In the days and hours leading up to Election Day, as Americans braced for a potentially long and contested vote counting process, storefronts across the country were being wrapped in sheets of plywood.
Installed as a precaution in the event of unrest following the election results, the plywood barricades and protections appear like a dystopian symbol of a nation in crisis. Images posted online show workers drilling and hanging wood over store and office windows in downtown areas across the country, from New York to Chicago to San Francisco. The plywood is especially widespread in Washington, D.C., with the windows of stores throughout the downtown area completely covered.
For some businesses, the plywood contingency plan is a repeat of precautions taken earlier this year, when protests and unrest filled city streets around the U.S. after the police killing of George Floyd in Minneapolis. Originally an ad hoc response to the surges of protest activity, the re-installation of window coverings ahead of Election Day has a tinge of lessons learned, and could be an indication that these types of protections will become a regular, perhaps even normal, item in business’ equipment closets. Just look to Berlin.
Every year, on April 30, stores, businesses and banks in the German capital pull out barricades from the storerooms and mount them over their windows in preparation for the often raucous and sometimes violent night that precedes May 1. A public holiday in Germany known to much of the world as Labor Day, May 1 has a special resonance in Berlin, the once-divided city that still retains some attachment to its half-communist past. The holiday’s marches and demonstrations have become notorious for their tendency to result in broken windows and fires.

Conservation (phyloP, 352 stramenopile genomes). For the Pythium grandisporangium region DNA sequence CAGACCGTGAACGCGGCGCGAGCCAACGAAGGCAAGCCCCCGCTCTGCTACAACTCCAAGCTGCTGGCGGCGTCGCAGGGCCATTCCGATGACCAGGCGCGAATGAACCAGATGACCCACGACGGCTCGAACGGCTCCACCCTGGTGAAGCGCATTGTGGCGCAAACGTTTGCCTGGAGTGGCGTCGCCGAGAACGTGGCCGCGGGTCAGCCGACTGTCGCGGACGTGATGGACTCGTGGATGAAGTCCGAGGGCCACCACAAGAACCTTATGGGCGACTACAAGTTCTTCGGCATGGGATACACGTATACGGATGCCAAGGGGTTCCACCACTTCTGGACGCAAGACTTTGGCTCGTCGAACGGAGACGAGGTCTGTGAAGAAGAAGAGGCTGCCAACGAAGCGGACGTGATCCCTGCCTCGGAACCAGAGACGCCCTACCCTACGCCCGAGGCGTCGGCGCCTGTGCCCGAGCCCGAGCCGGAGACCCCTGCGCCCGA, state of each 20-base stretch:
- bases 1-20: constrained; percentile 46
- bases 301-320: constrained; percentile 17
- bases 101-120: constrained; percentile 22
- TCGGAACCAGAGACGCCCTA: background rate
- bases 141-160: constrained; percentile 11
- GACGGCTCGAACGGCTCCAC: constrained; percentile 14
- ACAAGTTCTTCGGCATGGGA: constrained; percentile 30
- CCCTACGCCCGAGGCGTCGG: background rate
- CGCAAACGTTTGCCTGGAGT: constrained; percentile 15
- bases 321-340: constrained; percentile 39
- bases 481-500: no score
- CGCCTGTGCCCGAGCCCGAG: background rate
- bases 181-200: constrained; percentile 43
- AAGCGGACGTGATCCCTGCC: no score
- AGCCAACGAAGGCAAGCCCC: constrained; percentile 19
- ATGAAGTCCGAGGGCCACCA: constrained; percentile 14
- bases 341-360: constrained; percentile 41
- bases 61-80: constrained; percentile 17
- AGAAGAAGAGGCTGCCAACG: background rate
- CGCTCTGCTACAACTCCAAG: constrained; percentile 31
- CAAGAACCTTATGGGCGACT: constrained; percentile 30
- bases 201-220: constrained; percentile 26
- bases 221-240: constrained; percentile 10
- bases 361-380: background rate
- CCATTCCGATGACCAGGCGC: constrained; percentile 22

Businesses know to be ready with their own protection, whenever it’s needed. Reusable, and sometimes specifically designed to attach to the facades of stores, these custom-made barricades have become common on everything from small-scale bodegas to chain grocery stores to bank branches.
Commerzbank, with locations across Germany, has long used these kinds of barriers, according to a spokesperson. “Like many other banks and shops, we have taken protective measures on buildings and branches where there could be rioting and property damage, especially due to demonstrations,” spokesperson Gisela Hawickhorst writes via email. “We started with this many years ago, and the protective measures have proven themselves.”
In Berlin, the bank Berliner-Sparkasse has also outfitted its locations around the city with reusable barricades and window protections. “In the past windows were damaged during demonstrations like on May 1. We take these measures to minimize the costs for repair and protect our branches,” a spokesperson writes. “We really hope that there won’t be riots after the [U.S.] elections!”
Research on the likelihood of violence after the election suggests that some of these fears are overblown, and the protections businesses are installing are mostly reactionary. But in a year of racial and political tensions stretched even further by a pandemic that’s been both deadly and economically devastating, many businesses worry that Election Day will be the latest flashpoint. The president himself has been stoking unrest and sometimes praising violence around the election.
Businesses in the U.S. are preparing accordingly, but the practice in many cities is still novel. Much of what is being put into place appears to be more of a temporary solution–sheets of 4-foot-by-8-foot plywood drilled into place over large street-facing windows and then discarded when no longer needed. It might not be long before some businesses follow the Berlin model and stop considering these protections as disposable one-offs.
They wouldn’t be the first. Non-scalable fencing has recently been erected around the White House. It’s apparently the same fencing that went up in early June during protests over police brutality and systemic racism. An ominous precedent, the White House itself may be setting the standard for how the country invests in longer-term protection for unrest to come.